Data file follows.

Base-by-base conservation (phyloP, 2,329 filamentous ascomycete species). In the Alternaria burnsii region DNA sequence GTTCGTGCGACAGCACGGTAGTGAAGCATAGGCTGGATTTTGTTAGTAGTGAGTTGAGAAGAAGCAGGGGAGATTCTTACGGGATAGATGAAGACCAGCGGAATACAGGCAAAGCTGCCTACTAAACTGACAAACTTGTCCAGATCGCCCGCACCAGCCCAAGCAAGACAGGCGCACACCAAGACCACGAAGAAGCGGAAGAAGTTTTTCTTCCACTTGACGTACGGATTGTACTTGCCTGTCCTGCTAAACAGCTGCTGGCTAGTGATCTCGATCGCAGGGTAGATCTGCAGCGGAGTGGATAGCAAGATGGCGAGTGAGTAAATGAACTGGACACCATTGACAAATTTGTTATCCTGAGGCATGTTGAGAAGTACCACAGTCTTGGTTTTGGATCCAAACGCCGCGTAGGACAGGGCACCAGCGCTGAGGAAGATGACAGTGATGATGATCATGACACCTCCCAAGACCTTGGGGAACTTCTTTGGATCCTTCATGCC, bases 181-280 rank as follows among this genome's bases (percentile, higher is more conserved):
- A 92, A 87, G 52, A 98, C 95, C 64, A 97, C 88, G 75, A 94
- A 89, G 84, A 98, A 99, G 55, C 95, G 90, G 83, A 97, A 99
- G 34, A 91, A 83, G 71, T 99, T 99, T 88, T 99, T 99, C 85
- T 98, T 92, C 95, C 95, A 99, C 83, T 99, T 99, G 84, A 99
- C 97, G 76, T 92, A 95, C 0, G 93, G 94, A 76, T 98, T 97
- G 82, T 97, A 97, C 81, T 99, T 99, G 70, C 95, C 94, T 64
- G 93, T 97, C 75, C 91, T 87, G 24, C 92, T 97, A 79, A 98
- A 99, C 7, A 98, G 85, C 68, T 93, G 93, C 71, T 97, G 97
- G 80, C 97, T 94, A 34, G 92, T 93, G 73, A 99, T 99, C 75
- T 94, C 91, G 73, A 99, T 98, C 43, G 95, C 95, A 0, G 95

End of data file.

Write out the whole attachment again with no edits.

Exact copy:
Base-by-base conservation (phyloP, 2,329 filamentous ascomycete species). In the Alternaria burnsii region DNA sequence GTTCGTGCGACAGCACGGTAGTGAAGCATAGGCTGGATTTTGTTAGTAGTGAGTTGAGAAGAAGCAGGGGAGATTCTTACGGGATAGATGAAGACCAGCGGAATACAGGCAAAGCTGCCTACTAAACTGACAAACTTGTCCAGATCGCCCGCACCAGCCCAAGCAAGACAGGCGCACACCAAGACCACGAAGAAGCGGAAGAAGTTTTTCTTCCACTTGACGTACGGATTGTACTTGCCTGTCCTGCTAAACAGCTGCTGGCTAGTGATCTCGATCGCAGGGTAGATCTGCAGCGGAGTGGATAGCAAGATGGCGAGTGAGTAAATGAACTGGACACCATTGACAAATTTGTTATCCTGAGGCATGTTGAGAAGTACCACAGTCTTGGTTTTGGATCCAAACGCCGCGTAGGACAGGGCACCAGCGCTGAGGAAGATGACAGTGATGATGATCATGACACCTCCCAAGACCTTGGGGAACTTCTTTGGATCCTTCATGCC, bases 181-280 rank as follows among this genome's bases (percentile, higher is more conserved):
- A 92, A 87, G 52, A 98, C 95, C 64, A 97, C 88, G 75, A 94
- A 89, G 84, A 98, A 99, G 55, C 95, G 90, G 83, A 97, A 99
- G 34, A 91, A 83, G 71, T 99, T 99, T 88, T 99, T 99, C 85
- T 98, T 92, C 95, C 95, A 99, C 83, T 99, T 99, G 84, A 99
- C 97, G 76, T 92, A 95, C 0, G 93, G 94, A 76, T 98, T 97
- G 82, T 97, A 97, C 81, T 99, T 99, G 70, C 95, C 94, T 64
- G 93, T 97, C 75, C 91, T 87, G 24, C 92, T 97, A 79, A 98
- A 99, C 7, A 98, G 85, C 68, T 93, G 93, C 71, T 97, G 97
- G 80, C 97, T 94, A 34, G 92, T 93, G 73, A 99, T 99, C 75
- T 94, C 91, G 73, A 99, T 98, C 43, G 95, C 95, A 0, G 95